In defense of Christian Scientists 

In defense of Christian Scientists

This statement in your editorial of Jan. 16, "Little sister is watching," provides an opportunity for clarification: "Presumably a boss who was a Christian Scientist could prohibit his employees from participating in any health-care plan. Another might pass out poisonous snakes to his employees."

Your readers deserve to know that Christian Scientists are not taught nor are they likely to force or prohibit any kind of health care. The choice for spiritual treatment through prayer is strictly an individual decision, which every Christian Scientist is free to make for himself. Because it is effective, the Christian Scientist tends to choose this method, but he is always free to turn to medical care without fear of censure or even criticism.

Also, a number of nationally known employers now include Christian Science care in the health insurance plans they offer their employees. Among these are Boeing, General Electric, IBM, Intel, Screen Actors Guild, Smucker's and United Airlines.

Joe Pelphrey


Against TPP

A decade ago, Ross Perot said if the NAFTA trade bill passed we'd hear a "giant sucking sound" as American jobs were drained to Mexico and other countries. NAFTA passed and we all now know Ross got that right.

A new trade bill, the Trans Pacific Partnership, is near passing. The TPP is described far and wide as NAFTA on steroids.

It is being negotiated in deep secrecy. What little we know of the specifics of the TPP are that it is constructed to guarantee profits for drug companies, elimination of food safety, labor and environmental laws that would "infringe" on corporate profits. This bill will allow corporation "rights" to override United States laws!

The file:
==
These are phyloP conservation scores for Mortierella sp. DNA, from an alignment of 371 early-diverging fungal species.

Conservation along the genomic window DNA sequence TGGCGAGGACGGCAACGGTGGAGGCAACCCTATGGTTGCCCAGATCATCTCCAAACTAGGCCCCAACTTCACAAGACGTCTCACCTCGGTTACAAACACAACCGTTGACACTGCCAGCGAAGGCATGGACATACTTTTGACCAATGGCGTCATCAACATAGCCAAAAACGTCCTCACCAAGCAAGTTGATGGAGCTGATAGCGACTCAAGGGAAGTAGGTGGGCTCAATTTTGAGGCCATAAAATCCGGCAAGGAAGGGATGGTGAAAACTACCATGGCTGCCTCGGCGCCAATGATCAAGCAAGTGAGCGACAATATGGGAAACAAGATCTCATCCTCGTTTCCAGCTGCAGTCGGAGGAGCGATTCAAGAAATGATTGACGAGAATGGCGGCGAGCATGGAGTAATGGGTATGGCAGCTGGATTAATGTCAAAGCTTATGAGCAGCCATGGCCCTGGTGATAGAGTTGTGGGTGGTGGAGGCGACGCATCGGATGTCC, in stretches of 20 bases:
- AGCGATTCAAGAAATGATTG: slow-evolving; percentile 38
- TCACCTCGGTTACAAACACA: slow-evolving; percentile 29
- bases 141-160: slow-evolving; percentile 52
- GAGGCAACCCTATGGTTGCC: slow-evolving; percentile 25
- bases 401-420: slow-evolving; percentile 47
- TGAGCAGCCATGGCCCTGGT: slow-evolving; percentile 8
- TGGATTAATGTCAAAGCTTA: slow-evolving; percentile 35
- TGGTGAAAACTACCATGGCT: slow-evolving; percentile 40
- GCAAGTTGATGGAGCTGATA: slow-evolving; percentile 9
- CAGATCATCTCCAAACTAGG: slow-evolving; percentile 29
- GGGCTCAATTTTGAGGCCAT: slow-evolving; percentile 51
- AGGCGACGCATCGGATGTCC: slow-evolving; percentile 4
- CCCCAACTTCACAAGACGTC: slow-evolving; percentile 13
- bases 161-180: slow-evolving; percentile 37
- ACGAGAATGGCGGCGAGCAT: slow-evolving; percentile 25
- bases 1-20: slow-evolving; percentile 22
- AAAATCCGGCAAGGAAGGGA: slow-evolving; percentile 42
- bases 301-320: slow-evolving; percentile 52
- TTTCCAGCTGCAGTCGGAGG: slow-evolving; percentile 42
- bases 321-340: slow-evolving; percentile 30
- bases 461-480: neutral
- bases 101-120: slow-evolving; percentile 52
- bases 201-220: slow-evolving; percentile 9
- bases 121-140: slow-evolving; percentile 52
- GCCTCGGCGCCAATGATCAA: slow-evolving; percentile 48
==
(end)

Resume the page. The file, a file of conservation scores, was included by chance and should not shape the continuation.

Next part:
I phoned Congressman Tom Cotton's office to urge him to oppose the TPP until we have a full and open accounting of what all it contains and what it would mean to the American people. I received a letter indicating he is all for it because it will be great for Arkansas businesses and will lead to a higher standard of living for us all.

I was flabbergasted. Keep in mind, our elected representatives are being kept in the dark about the specifics of the TPP. Rep. Cotton does not know what it contains, yet he is all for it. Why?

I encourage all Arkansans to do some online research. Educate yourselves about the Trans Pacific Partnership now. And ask Rep. Cotton to explain specifically why he is in favor of this corporate-backed monster.

Gene Warren


Conspiracy theory about public education

In the 1980s a new term was coined that entered the American lexicon largely unchallenged: "achievement gap." It ostensibly described the gap in education of American kids compared to those in other countries. In actuality the only gap that existed was that of kids who came from poor backgrounds as opposed to those who didn't. When measured separately, middle and upper class American kids' achievement was on a par with that of kids in other countries. Only the poor in the U.S. did not measure up. While this is an inexcusable abomination in the richest country in the world, it is also no surprise; the American poor have mostly been viewed as expendable. Nevertheless, most Americans drank the Kool-Aid of the so-called achievement gap, and the term precipitated a growing antagonism toward public education in general and against teachers in particular. Thus began a long-term plan to dismantle public education.